The Frankfurt School is a group of critical theorists who joined the Institut für Sozialforschung (Institute of Social Research) of the University of Frankfurt am Main (Germany) from 1923 to 1933. Felix Weil, an orthodox Marxist, founded the Institute in 1923 with the aim of planning, organizing, conducting, and evaluating social, historical, and cross-disciplinary research. For political reasons, the institute was relocated in Geneva, Switzerland, from 1933 to 1935, then in New York (1935–1949), and finally back in Frankfurt (from 1949 to present).

In the 1920s and 1930s the Frankfurt School theorists dealt with Marxist analyses of social and economic processes and examined the role of the individual and the group in relation to these processes. Many of the thinkers associated with the Frankfurt School directed their studies toward particular aspects of communication, seeing various links between the historical, social, and economic processes they investigated and communication— among them Max Horkheimer, Theodor Wiesengrund Adorno, Walter Benjamin, Herbert Marcuse, Leo Löwenthal, and Jürgen Habermas. The most important concepts for the field of communication theory are Horkheimer and Adorno’s ideas on the culture industry and mass media and Habermas’s notions of the public sphere and communicative action.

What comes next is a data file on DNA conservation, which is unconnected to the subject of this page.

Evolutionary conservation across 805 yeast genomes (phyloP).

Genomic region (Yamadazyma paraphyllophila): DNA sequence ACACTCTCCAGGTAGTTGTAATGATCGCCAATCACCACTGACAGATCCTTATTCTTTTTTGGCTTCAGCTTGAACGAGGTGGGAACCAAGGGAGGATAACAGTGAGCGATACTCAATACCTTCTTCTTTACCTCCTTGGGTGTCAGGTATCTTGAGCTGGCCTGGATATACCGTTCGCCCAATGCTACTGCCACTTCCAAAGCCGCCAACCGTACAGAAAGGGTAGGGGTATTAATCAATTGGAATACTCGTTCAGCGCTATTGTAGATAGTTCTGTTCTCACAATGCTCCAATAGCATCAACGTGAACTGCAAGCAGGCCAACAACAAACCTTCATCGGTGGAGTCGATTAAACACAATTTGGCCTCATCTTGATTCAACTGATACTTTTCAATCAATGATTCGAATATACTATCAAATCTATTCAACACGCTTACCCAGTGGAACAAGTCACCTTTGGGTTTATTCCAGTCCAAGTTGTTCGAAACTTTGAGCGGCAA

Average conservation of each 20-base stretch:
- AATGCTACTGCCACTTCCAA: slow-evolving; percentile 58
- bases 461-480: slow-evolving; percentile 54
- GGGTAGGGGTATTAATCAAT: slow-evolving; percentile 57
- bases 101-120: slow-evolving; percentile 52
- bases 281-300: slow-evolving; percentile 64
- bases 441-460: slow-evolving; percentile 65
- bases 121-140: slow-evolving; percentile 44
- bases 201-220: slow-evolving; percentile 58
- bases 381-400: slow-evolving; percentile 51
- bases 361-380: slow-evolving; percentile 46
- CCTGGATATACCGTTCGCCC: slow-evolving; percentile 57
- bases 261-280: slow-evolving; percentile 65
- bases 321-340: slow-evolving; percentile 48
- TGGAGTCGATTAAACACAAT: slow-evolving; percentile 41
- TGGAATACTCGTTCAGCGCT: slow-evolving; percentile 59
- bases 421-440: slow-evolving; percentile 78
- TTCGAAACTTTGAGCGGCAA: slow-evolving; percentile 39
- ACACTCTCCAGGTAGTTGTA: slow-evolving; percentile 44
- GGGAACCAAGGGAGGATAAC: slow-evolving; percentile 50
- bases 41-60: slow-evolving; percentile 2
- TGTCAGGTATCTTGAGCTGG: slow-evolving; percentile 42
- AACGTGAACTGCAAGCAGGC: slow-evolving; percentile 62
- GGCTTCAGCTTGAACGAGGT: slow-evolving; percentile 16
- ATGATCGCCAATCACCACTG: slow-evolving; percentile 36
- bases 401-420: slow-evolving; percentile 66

Littlejohn, Stephen W and Karen A.Floss. (2009). Encyclopedia of Communication Theory.USA:SAGE.478

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